BatBox Project: Canada-wide

IF YOU HAVE A BATBOX and would like to participate in this study, please fill out this online multiple-choice survey with questions about your bat box. Your participation is important even if your box has never had any bats.

 

Bats in Canada face multiple threats such as habitat loss/degradation, diseases such as white-nose syndrome, and mortality from wind energy. Installation of bat boxes is frequently suggested as a conservation or enhancement tool for citizens wishing to assist bat populations. However, the effectiveness of bat box designs is not fully known in Canada. Some bat box designs currently used in Canada may not be optimal in promoting persistence and reproduction in different bat species, potentially due to inappropriate internal microclimates or mounting conditions.


Of the 18 bat species that are regularly found in Canada, 13 have been documented using bat boxes, although these data come from studies farther south in the United States. In Canada only 3 species are currently known to use bat boxes: little brown bats, big brown bats, and in the western provinces Yuma bats. Current recommendations on bat box design are based on research in the United States, especially Texas, and in Europe. Since the box design bats prefer varies by region and species, more information on bat boxes in Canada is urgently needed.

 

The Project:

 

Goals and Objectives: 

    Methodology & activities:

    • If you have a bat box and would like to participate in this study, please fill out the online multiple-choice survey with questions about your bat box. Your participation is important even if your box has never had any bats. FILL OUT SURVEY! 
    • You can tell whether your box is being used by bats by searching for guano underneath your box and watching your box at sunset to count bats as they emerge for an evening of eating insects. You can watch an example of bats flying out of bat boxes in Prince Edward Island here. You can also shine a light up into the box during the day to see if there are bats inside from May to October in Canada. The boxes will be too cold for bats during the winter. Please refer to the emergence count protocols for this particular study to complete an emergence count.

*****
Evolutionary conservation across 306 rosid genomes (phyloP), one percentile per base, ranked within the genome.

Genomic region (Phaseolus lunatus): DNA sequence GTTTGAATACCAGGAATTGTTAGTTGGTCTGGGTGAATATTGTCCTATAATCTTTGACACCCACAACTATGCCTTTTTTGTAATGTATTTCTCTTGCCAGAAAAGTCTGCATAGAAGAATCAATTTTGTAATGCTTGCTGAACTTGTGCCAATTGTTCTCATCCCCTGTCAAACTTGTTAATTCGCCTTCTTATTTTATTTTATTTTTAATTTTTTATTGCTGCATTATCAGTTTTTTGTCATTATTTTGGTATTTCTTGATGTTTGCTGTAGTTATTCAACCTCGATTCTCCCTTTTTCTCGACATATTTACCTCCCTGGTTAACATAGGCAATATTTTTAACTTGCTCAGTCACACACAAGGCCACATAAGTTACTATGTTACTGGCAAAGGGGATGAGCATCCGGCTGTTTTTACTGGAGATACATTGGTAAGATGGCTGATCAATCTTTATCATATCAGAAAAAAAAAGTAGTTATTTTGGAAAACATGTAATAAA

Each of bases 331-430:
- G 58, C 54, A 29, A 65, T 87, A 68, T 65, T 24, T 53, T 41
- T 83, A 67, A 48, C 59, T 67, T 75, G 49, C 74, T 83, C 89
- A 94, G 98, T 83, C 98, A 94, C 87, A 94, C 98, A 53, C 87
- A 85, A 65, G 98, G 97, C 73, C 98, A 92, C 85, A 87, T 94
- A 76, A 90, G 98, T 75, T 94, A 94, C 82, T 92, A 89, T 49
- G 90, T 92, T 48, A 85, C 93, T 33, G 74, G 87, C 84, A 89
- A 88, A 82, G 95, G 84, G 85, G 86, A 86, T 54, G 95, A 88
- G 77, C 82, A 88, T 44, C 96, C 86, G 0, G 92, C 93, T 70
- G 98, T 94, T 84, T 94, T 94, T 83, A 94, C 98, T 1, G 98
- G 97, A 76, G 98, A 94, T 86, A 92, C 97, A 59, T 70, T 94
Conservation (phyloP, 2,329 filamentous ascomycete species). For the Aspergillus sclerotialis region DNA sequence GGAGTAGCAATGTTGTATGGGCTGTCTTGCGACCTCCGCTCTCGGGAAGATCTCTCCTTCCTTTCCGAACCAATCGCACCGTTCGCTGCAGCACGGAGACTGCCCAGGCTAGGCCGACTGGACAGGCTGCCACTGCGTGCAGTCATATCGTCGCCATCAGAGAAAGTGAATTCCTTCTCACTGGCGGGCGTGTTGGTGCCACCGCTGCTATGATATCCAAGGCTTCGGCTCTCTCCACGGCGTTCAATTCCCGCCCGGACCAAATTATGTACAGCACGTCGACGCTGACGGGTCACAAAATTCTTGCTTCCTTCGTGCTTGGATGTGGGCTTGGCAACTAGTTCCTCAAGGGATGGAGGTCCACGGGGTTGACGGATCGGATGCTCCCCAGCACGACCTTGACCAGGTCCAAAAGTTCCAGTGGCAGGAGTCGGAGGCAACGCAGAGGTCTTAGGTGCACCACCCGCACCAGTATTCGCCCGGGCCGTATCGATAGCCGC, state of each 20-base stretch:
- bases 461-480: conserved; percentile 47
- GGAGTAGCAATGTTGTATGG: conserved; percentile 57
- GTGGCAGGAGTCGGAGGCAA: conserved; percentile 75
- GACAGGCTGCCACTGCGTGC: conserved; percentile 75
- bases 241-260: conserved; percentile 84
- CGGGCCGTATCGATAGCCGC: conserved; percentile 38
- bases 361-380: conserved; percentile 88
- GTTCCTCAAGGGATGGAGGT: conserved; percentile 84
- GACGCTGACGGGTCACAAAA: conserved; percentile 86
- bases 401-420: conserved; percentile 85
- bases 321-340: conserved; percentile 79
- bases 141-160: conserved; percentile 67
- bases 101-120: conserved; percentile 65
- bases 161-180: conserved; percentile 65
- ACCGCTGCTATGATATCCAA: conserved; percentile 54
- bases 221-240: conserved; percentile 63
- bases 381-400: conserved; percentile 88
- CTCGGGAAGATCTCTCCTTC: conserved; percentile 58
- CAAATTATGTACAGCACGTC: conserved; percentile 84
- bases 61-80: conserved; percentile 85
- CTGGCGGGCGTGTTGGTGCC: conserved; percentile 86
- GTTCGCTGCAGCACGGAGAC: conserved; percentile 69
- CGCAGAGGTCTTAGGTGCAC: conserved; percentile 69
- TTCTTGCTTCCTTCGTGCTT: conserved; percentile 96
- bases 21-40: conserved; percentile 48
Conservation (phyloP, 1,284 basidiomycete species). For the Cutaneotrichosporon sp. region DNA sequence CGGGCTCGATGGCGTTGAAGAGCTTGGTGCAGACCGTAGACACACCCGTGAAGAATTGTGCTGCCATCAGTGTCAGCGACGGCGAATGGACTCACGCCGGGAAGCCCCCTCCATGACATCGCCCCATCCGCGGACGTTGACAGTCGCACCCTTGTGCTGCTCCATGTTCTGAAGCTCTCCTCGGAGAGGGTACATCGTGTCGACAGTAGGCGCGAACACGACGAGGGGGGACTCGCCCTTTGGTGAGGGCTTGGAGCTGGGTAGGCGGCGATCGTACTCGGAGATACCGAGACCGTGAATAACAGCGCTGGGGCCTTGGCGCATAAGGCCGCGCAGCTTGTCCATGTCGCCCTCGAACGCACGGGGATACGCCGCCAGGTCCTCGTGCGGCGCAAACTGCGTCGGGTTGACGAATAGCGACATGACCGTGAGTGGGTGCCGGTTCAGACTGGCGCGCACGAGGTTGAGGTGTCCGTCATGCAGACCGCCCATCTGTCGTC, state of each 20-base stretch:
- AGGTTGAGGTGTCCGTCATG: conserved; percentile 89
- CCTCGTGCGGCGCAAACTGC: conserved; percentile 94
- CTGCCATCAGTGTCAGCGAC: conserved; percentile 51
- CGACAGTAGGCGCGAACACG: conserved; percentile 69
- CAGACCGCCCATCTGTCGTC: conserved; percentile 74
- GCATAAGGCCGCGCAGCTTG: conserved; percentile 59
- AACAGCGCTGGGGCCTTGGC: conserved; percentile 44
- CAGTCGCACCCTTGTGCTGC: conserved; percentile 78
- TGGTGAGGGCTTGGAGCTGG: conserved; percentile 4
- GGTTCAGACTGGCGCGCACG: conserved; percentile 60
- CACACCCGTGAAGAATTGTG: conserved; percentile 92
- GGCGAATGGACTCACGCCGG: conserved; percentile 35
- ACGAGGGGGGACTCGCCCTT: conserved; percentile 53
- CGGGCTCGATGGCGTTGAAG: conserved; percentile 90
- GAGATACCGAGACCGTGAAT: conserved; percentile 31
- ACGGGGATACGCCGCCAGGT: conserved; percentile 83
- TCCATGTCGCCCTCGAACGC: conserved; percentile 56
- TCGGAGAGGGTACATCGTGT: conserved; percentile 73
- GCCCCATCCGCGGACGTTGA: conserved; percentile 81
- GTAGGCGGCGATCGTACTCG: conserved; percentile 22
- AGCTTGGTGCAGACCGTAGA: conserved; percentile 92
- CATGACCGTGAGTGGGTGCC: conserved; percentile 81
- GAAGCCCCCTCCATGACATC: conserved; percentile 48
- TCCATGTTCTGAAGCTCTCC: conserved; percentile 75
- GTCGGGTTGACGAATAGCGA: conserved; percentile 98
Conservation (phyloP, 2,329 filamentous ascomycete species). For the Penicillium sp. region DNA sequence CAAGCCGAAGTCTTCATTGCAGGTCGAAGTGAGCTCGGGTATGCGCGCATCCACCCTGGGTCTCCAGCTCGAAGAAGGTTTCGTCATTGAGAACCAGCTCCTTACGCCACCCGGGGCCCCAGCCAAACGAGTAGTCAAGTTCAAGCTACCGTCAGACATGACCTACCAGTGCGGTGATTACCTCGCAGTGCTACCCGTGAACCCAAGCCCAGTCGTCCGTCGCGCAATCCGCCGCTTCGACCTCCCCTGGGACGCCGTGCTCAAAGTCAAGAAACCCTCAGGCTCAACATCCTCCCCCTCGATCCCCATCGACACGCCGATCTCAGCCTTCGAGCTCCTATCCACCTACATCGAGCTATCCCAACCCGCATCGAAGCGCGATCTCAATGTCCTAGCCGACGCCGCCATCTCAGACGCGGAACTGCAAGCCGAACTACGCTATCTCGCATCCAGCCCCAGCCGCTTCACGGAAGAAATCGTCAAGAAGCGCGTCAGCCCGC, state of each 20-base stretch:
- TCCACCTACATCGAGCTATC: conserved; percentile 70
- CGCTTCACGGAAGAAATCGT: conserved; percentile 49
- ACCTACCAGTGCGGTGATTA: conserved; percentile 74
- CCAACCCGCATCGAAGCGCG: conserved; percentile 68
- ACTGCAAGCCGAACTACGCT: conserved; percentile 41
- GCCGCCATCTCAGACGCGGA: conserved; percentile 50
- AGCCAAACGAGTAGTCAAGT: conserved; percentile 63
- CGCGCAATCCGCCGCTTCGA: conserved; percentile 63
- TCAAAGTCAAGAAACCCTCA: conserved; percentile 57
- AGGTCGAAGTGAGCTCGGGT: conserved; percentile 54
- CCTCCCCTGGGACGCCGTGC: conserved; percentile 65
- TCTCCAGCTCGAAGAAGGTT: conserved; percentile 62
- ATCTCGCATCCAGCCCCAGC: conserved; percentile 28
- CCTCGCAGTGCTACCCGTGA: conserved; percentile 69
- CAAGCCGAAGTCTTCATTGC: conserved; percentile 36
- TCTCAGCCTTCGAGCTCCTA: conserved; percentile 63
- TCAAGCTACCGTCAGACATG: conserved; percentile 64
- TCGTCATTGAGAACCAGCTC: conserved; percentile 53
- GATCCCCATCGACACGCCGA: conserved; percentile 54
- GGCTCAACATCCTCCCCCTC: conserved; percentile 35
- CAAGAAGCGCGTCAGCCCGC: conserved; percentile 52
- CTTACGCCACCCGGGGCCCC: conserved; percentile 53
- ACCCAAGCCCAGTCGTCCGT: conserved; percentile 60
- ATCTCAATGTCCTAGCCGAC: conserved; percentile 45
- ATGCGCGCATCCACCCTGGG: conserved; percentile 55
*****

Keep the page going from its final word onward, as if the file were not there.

• Participants will be sent temperature loggers to install in their box and supplies to collect guano, as bat species can be identified from guano.


    More information about what bat boxes bats use in Canada will help bat conservation by providing recommendations for improving bat box design in our northern climate.

     

    Funders and Collaborators:

     

    Partners in this project include: The Canadian Wildlife Federation, Trent University (adjunct professor Christina Davy, Ministry of Natural Resources and Forestry and  Christopher Kyle, Forensic Science) with PhD candidate, Karen Vanderwolf

     

     

    Links to Articles:

     

    Canadian Bat Box Project. Healthy Wildlife: Canadian Wildlife Health Cooperative Blog.  October 2020


     

     

    Photo Credits: Header Photo-Karen Vanderwolf; Centre Photo-Jordi Segers

    ©2019-2020 Wildlife Conservation Society

    WCS, the "W" logo, WE STAND FOR WILDLIFE, I STAND FOR WILDLIFE, and STAND FOR WILDLIFE are service marks of Wildlife Conservation Society.

    Contact Information
    Address: Western Canada Bat Conservation Program; Kaslo, British Columbia | wcsbats@wcs.org |